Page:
There’s No Such Thing as "Mommy Brain"

I keep hearing this awful, little expression lately – “Mommy brain” – and each time it bothers me a little, but today I heard myself say it and that was it! It’s time to debunk an insidious myth (which I will now attempt to do with great feminist relish!).

There is no such thing as “mommy brain.” I think what people usually mean by that is that a mother, especially a mother of a newborn, is “really tired.” So what’s the big deal? The big deal is that by saying “mommy brain” instead of “really tired,” the message is that mothers are incapable of thinking clearly. Sadly, I’ve had many friends buy into that awful lie to different degrees and actually believe that while their children are young they are actually incapable of really focusing and doing intellectual work. I have heard it from women with graduate and post-graduate degrees even! Nonsense. Fathers of newborns are often just as tired as mother of newborns, but we don’t hear people saying “Daddy brain” when they go off to work as usual.

As a relatively newly-solo (practicing) attorney-mama of a newborn, I readily admit to being extra tired and occasionally losing my train of thought or letting something slip by me at first. I’m thinking this is just another reason why we Americans should follow the lead of our sister industrial nations and provide ample maternity leave (but don’t even get me started on all that…) It just means it might take a few extra proofreads (and I really need to get better at delegating the typo-hunting to my fabulous Client Liaison / paralegal). But I am so thankful to have wonderful, supportive clients and even prospective clients who appreciate and respect what I am doing here and extend me gracious patience.

For example, they let it slide when I do something like accidentally type “Don” instead of “Dan” in a first draft (oops!) because I also manage to make sure that we’ve properly spelled out exactly who should inherit what, when, and how from their estate and ensure that their children are protected and will only ever be cared for by the people my clients choose. In fact, my clients know that as a mom I “get it.” I empathize with their worries because I have shared them. As a lawyer-mama I was able to take my own personal experiences and turn them into valuable techniques for solving the possible legal problems facing any parent of young children.

As for my clients who do not (anymore or, often, yet) have young children, perhaps it helps that for the past two months, since she was 3 days old, they have seen and heard me caring for my newborn baby while I participate in conference calls and meetings with them, and type over her sweet, little, sleeping head.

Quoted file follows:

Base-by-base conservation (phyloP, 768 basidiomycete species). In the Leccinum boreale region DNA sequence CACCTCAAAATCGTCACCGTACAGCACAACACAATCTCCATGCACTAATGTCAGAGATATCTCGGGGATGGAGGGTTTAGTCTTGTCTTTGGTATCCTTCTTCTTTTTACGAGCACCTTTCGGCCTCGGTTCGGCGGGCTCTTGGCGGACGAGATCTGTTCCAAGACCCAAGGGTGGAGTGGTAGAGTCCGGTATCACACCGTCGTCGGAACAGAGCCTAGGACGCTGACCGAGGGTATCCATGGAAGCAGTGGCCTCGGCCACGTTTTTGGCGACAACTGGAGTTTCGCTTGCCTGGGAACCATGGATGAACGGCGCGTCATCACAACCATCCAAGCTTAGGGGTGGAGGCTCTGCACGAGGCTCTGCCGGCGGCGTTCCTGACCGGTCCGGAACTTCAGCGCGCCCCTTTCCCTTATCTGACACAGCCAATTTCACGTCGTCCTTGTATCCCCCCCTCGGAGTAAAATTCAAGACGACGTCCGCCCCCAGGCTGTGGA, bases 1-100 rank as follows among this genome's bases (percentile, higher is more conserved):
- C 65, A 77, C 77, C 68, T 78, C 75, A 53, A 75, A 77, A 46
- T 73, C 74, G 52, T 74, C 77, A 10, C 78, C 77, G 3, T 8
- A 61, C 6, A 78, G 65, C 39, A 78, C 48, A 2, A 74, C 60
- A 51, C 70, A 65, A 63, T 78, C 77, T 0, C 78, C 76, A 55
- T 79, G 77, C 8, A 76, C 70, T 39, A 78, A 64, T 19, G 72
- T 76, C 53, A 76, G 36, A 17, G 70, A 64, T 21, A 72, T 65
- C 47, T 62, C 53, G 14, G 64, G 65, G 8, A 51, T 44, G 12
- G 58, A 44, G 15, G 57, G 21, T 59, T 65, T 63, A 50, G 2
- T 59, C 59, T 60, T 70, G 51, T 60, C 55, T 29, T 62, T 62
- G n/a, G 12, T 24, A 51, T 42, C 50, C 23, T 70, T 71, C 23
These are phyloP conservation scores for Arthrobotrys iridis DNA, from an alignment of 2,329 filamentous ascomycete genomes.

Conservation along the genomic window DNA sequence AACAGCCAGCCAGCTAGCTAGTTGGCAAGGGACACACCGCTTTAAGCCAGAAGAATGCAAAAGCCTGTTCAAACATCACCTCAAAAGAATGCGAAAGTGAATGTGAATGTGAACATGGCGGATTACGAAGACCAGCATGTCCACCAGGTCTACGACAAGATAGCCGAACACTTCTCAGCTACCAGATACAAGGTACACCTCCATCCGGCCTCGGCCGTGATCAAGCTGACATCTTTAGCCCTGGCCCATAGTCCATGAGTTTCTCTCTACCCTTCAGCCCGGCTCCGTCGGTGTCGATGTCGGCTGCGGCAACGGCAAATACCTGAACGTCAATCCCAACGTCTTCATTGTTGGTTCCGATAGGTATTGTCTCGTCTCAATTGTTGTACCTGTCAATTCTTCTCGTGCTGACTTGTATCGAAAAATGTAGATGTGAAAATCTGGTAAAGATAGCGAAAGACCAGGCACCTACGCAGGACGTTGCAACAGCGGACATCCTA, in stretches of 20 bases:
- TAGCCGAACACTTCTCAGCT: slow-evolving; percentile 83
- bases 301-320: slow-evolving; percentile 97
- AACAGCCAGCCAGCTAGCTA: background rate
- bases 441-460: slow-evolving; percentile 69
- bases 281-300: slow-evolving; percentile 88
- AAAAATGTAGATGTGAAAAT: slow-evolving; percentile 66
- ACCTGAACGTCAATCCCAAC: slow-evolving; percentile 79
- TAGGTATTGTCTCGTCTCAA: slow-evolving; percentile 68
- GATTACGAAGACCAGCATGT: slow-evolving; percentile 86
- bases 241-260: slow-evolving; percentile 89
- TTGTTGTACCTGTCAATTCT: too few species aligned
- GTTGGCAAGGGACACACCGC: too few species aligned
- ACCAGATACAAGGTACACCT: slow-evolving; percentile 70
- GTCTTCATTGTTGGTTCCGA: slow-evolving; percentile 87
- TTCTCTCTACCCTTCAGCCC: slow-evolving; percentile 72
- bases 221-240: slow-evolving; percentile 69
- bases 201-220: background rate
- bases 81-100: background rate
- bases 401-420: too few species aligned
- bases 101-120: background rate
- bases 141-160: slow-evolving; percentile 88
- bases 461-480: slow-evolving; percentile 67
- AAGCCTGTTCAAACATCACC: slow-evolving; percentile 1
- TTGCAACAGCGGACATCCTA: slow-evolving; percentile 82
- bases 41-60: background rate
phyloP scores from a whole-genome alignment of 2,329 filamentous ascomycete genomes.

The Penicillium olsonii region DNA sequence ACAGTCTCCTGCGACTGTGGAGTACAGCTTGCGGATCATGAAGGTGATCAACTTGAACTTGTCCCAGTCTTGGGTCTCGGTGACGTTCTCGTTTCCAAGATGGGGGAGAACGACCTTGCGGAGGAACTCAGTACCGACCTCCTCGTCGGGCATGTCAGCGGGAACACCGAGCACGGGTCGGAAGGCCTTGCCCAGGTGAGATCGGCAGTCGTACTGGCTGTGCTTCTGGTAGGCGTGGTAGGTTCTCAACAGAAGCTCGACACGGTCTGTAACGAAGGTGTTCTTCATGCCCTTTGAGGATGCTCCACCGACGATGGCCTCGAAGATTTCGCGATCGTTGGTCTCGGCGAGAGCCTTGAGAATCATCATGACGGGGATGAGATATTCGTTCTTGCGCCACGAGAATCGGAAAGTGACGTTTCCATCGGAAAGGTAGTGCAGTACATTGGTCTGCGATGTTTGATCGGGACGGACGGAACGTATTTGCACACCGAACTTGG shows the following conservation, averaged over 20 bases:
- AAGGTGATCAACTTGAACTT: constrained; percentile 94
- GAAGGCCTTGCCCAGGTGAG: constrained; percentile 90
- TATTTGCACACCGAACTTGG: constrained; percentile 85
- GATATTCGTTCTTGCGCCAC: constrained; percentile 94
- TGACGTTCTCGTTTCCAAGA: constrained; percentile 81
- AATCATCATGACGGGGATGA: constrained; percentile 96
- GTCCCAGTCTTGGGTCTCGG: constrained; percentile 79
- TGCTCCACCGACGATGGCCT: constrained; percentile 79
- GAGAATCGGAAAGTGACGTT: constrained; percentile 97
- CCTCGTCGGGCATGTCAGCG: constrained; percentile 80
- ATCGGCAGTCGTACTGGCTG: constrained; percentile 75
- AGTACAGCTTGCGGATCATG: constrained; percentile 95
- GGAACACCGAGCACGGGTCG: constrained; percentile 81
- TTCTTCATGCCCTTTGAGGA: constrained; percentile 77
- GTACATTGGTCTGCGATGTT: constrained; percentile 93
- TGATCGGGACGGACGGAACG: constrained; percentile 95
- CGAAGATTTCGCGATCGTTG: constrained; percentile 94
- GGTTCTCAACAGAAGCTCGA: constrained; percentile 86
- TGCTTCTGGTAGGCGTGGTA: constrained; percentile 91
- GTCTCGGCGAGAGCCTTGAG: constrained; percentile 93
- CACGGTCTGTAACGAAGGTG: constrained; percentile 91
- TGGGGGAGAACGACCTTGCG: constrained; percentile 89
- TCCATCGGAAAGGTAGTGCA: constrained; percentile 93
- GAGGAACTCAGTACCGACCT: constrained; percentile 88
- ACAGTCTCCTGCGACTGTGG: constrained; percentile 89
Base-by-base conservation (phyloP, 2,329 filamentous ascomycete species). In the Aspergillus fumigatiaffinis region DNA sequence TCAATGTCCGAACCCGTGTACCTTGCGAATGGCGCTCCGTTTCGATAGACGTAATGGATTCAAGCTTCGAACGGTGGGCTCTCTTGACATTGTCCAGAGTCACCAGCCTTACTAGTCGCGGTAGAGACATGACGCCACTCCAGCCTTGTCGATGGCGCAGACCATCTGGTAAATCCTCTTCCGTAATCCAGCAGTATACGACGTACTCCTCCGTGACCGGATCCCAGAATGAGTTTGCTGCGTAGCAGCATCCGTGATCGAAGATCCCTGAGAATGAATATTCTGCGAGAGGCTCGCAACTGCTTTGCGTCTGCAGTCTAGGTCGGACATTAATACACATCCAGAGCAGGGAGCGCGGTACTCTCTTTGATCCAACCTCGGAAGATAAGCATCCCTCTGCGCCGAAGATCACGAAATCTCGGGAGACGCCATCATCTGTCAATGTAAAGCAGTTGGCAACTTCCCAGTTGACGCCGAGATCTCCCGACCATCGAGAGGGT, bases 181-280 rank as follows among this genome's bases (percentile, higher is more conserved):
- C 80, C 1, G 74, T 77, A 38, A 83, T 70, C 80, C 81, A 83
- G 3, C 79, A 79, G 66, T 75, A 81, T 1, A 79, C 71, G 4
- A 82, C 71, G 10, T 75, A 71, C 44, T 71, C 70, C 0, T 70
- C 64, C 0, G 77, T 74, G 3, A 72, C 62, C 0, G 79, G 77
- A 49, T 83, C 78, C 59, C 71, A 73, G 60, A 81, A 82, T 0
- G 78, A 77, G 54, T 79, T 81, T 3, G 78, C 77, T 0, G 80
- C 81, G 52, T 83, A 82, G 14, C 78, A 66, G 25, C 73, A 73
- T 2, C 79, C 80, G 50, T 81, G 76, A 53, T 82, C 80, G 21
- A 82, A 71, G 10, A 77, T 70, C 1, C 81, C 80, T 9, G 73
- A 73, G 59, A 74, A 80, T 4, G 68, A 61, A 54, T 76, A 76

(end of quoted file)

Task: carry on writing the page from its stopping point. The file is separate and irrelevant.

So to be clear, I don’t have “Mommy brain,” I have a sharp, analytical, lawyer brain…that just happens to be extra tired right now.


About Danielle G. Van Ess

Danielle G. Van Ess is a Massachusetts (born and raised), experienced estate planning and small business attorney who helps her clients protect and preserve what matters most to them. To learn more, please visit: or call: 781-740-0848

5 thoughts on “There’s No Such Thing as "Mommy Brain"

  1. If being very tired and mistyping words is a sign of a mommy brain – then I got it too. Keep plugging – everyone is overworked nowadays! Sounds to me like you are doing what we all should be doing – taking care of our clients (and our families and ourselves). (Cute baby, too).


  2. I hate “mommybrain.” I think what it is is that moms juggle so much and we need to learn to ask for help more so it's not all on us. (Right now it might be all on you, this early in, though :-))

    Right now I am starting a business, trying to find a private school for my daughter, coughing and sneezing with a cold, getting ready for a professional conference, helping my recently widowed mom with Home Finances 101, managing the household, getting a halloween costume together, helping my sister plan her wedding, thinking about what's for dinner, and trying to figure out when my consultant/traveling hubby will be home this week.

    I never have “mommy brain.” I have “lots of balls in the air” syndrome. And I'm pretty proud of it and all that I accomplish each day…typos an all.

    Take care, good luck and congrats for giving yourself a break. Those early months are tough!


  3. Agreed. I never used the term mommy brain. Actually, I had to be really highly functioning fairly quickly (to deal with my dying father and going back to academia in a super male environment) after my daughter was born. They were words I just wouldn't even think to utter given the circumstances. -Christine


  4. Katherine Ellison's The Mommy Brain: How Motherhood Makes Us Smarter (Basic Books, 2006) actually scientifically attacks this theme. Good for you for putting it out there, Danielle. I'm foggy sometimes because I'm trying to do too much, but I'm sure men are too!


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